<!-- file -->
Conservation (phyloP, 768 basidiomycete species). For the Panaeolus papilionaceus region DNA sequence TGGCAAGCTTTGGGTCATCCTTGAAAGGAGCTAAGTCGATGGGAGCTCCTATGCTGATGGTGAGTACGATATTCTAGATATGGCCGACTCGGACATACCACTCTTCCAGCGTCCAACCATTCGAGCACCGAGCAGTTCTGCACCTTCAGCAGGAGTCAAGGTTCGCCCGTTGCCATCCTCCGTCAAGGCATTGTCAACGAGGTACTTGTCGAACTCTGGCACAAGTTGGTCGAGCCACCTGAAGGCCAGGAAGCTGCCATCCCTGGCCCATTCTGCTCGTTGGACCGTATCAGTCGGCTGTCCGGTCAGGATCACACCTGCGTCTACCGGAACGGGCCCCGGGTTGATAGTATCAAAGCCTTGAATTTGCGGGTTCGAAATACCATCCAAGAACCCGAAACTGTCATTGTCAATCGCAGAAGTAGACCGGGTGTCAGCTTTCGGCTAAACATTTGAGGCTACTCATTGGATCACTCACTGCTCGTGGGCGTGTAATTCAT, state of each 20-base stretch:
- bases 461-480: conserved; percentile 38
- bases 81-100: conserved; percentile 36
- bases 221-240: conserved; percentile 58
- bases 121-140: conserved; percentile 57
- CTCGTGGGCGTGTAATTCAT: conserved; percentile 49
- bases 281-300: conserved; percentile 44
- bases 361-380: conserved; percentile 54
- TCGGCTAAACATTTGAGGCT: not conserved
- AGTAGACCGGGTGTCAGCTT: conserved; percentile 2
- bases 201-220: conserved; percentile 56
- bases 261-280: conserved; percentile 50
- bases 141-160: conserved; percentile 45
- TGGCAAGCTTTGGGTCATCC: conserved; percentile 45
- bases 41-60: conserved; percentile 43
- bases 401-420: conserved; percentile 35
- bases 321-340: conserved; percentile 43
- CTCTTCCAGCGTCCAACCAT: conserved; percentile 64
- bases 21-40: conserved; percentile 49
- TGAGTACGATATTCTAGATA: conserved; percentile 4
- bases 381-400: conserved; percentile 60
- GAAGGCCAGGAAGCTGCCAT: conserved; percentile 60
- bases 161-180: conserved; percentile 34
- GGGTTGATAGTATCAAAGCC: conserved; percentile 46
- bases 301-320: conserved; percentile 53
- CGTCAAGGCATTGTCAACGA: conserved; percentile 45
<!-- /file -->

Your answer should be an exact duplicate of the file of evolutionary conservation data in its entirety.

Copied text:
Conservation (phyloP, 768 basidiomycete species). For the Panaeolus papilionaceus region DNA sequence TGGCAAGCTTTGGGTCATCCTTGAAAGGAGCTAAGTCGATGGGAGCTCCTATGCTGATGGTGAGTACGATATTCTAGATATGGCCGACTCGGACATACCACTCTTCCAGCGTCCAACCATTCGAGCACCGAGCAGTTCTGCACCTTCAGCAGGAGTCAAGGTTCGCCCGTTGCCATCCTCCGTCAAGGCATTGTCAACGAGGTACTTGTCGAACTCTGGCACAAGTTGGTCGAGCCACCTGAAGGCCAGGAAGCTGCCATCCCTGGCCCATTCTGCTCGTTGGACCGTATCAGTCGGCTGTCCGGTCAGGATCACACCTGCGTCTACCGGAACGGGCCCCGGGTTGATAGTATCAAAGCCTTGAATTTGCGGGTTCGAAATACCATCCAAGAACCCGAAACTGTCATTGTCAATCGCAGAAGTAGACCGGGTGTCAGCTTTCGGCTAAACATTTGAGGCTACTCATTGGATCACTCACTGCTCGTGGGCGTGTAATTCAT, state of each 20-base stretch:
- bases 461-480: conserved; percentile 38
- bases 81-100: conserved; percentile 36
- bases 221-240: conserved; percentile 58
- bases 121-140: conserved; percentile 57
- CTCGTGGGCGTGTAATTCAT: conserved; percentile 49
- bases 281-300: conserved; percentile 44
- bases 361-380: conserved; percentile 54
- TCGGCTAAACATTTGAGGCT: not conserved
- AGTAGACCGGGTGTCAGCTT: conserved; percentile 2
- bases 201-220: conserved; percentile 56
- bases 261-280: conserved; percentile 50
- bases 141-160: conserved; percentile 45
- TGGCAAGCTTTGGGTCATCC: conserved; percentile 45
- bases 41-60: conserved; percentile 43
- bases 401-420: conserved; percentile 35
- bases 321-340: conserved; percentile 43
- CTCTTCCAGCGTCCAACCAT: conserved; percentile 64
- bases 21-40: conserved; percentile 49
- TGAGTACGATATTCTAGATA: conserved; percentile 4
- bases 381-400: conserved; percentile 60
- GAAGGCCAGGAAGCTGCCAT: conserved; percentile 60
- bases 161-180: conserved; percentile 34
- GGGTTGATAGTATCAAAGCC: conserved; percentile 46
- bases 301-320: conserved; percentile 53
- CGTCAAGGCATTGTCAACGA: conserved; percentile 45